From: Ventura, CA
Sheldon "in real life" Sherman
- keeping it real since '79
His hatred for electronic signatures prompted this funny response from Sheldonista Mary J:
A checker at Trader Joe's showed me that one can draw images on the signature pad, and they will be accepted as well. Since then, I include a small sketch in all my TJ's signatures.
That's hilarious. I'm "signing" with an Arthur from now on.
Funny. I've never had to use on of those things in my life (have you people never heard of PINs?), but this past week I've had to sign for three separate deliveries for my brother in law, and apparently the post has introduced that kinda of technology now.
I didn't think it was possible to make my handwriting look any worse. How wrong I was!
Also - the gizmo could only read half the barcodes, so the poor woman had to type in the ID numbers by hand. Brave new world, my <squee>.
I've been signing as "Palm Tree with 2 birds and a setting sun on a small beach" for a few years :) I work with those mobile devices & the touch screens so I have plenty of practice.
I learned almost twenty years ago that any mark I make on a signature line counts as a valid signature so long as I am not intending to defraud anybody. This led to a couple of years of signing my checks anything from "The Lone Ranger" to "Richard Simmons." Out of about 200 chcecks i wrote, not one of them were ever flagged for an invalid signature. These days, I usually deal with electronic capture POS systems by just placing a large "X" on the pad. People either don't check the signature line or assume that I must be one of the millions of functionally illiterate in this country.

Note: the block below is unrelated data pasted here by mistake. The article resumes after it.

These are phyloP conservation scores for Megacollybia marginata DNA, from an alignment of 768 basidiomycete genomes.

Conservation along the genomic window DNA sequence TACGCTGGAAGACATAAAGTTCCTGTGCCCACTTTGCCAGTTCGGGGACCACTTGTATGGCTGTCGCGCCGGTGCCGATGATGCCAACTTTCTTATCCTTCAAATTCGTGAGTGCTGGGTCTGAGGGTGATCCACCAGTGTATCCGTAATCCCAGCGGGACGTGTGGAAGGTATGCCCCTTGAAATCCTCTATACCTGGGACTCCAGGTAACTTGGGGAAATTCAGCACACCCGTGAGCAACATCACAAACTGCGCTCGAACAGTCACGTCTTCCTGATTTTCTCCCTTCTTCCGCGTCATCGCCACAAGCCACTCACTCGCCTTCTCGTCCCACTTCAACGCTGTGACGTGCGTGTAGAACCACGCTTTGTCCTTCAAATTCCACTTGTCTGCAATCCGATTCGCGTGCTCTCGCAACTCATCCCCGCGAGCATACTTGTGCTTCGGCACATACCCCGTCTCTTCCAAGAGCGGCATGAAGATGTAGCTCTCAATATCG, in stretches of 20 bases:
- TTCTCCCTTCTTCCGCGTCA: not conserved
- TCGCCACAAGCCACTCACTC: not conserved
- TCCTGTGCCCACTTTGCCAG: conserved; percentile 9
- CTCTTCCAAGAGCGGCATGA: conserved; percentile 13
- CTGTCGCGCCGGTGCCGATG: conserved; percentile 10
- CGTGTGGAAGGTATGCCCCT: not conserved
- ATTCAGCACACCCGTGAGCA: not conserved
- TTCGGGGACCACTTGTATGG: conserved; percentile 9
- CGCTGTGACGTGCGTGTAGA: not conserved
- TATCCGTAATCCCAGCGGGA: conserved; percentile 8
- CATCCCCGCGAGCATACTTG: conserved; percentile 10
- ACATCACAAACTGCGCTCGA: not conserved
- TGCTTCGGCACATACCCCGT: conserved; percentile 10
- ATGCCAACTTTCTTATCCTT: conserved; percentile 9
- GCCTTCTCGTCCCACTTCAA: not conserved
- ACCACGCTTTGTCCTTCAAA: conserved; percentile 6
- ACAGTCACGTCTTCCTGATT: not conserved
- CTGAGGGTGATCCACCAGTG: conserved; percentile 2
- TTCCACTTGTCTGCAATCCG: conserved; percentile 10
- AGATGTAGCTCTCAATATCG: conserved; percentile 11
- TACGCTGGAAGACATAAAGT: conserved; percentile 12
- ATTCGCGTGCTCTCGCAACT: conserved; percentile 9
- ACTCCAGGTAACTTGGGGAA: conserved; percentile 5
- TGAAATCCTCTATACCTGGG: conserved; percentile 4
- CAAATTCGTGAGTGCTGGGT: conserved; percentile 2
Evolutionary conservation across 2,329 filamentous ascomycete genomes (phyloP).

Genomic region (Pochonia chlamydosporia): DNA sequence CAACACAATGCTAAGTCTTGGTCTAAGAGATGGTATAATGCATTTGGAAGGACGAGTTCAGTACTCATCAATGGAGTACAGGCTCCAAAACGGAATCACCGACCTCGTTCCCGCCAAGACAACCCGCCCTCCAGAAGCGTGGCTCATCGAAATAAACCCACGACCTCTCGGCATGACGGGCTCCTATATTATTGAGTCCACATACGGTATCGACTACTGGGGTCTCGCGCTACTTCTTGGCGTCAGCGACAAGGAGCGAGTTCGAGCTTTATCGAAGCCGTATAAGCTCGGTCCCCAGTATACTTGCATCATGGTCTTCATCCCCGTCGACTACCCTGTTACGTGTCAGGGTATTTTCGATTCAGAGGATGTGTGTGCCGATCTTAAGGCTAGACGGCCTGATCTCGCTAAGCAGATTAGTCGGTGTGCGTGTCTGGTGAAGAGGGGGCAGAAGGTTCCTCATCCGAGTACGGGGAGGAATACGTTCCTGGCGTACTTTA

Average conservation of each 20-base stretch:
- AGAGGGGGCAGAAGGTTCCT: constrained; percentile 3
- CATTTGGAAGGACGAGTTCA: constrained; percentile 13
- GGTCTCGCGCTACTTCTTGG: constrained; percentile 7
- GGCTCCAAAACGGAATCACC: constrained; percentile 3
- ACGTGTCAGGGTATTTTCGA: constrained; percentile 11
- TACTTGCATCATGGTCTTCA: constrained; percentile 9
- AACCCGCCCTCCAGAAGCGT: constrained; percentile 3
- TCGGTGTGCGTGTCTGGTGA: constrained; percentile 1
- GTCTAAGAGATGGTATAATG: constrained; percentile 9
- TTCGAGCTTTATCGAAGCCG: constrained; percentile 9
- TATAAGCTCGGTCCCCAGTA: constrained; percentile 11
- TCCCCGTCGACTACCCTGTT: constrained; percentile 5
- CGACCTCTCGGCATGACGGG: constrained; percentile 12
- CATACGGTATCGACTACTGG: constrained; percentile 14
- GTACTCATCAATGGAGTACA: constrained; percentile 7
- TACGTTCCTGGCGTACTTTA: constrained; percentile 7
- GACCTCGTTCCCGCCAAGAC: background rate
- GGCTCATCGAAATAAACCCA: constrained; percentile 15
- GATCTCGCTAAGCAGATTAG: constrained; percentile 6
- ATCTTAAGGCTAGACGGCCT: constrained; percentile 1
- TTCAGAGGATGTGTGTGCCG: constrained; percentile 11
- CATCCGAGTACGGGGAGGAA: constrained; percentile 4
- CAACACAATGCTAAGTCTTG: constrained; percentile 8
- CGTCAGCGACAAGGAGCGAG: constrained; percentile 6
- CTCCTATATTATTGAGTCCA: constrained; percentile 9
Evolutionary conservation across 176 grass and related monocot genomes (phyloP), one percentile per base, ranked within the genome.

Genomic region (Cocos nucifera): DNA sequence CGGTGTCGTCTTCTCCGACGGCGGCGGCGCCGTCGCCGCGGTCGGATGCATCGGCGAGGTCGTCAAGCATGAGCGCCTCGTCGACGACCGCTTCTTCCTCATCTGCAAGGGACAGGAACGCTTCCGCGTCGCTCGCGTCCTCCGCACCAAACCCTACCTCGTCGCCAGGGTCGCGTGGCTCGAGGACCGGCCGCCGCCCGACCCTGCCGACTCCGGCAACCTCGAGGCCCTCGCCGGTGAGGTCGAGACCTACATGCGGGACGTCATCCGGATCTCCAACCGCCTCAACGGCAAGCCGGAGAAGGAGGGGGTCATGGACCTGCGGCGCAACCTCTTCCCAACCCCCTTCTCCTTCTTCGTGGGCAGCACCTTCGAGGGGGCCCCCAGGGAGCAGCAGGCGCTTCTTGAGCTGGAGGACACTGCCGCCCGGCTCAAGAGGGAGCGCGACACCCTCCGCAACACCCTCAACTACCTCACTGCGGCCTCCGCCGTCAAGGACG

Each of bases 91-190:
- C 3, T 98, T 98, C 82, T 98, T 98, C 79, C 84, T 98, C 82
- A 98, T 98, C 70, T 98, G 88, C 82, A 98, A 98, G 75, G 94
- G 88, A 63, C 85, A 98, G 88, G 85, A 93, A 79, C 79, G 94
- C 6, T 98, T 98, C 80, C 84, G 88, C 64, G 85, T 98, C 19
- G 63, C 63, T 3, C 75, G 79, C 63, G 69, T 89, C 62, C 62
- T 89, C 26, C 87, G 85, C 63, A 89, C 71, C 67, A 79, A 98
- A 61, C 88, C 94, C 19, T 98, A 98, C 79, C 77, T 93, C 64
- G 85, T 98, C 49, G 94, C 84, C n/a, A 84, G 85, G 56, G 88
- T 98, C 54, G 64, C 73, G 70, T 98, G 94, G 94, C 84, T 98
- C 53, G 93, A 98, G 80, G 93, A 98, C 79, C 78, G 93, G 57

That link makes me happy... also puts into perspective the fact that my grandmother recently scolded me for a good 10 minutes about how my signature was illegible. Something about disgracing my ancestors.
That reminds me of something that happened when they started using these. I was at home during the summer from high school (end of my freshman year if I recall correctly) and the UPS guy knocked on my folks' apartment asking if he could drop off the package for the neighbor across the hall. Not volunteering that I wasn't 18 and I guess the driver did not care I said "Sure." He gave me the package and the electronic board and asked me to put my John Hancock on it. Being in a particularly jaunty mood I signed it "John Hancock." I quickly forgot about that until much later.
That night when my mom got home we decided to run errands and as the neighbor hadn't been home yet we decided to just leave the package in front of his door as we lived on the top floor of a three-storey building with only four apartments. The next day we asked if he got his package alright and he said he hadn't. Turns out it was a new VCR (did I mention this was in 1989?) and he hit the roof. He called UPS who tracked it back and found that the package was signed by and left with... John Hancock. UPS paid for the replacement rather than try to go after a 15-year old the let take the package as they didn't follow their procedures. Being in insurance this isn't as funny now as it was then...
I have to sign these things every day that I'm at work. I do the receiving for a store that gets lots of packages, about 140 a day. I signed as Tom, Dick and Harry one day, and on different days I have signed as different Beatles and even the Monkees.
My signature on those things looks like a saw blade with increasingly finer teeth towards one end. It never bothered me until my dad showed me the delivery status page on the company website, and there was my digital signature. On the site. Now that's weird... and pixelly. I wished I'd put more artistic effort into it.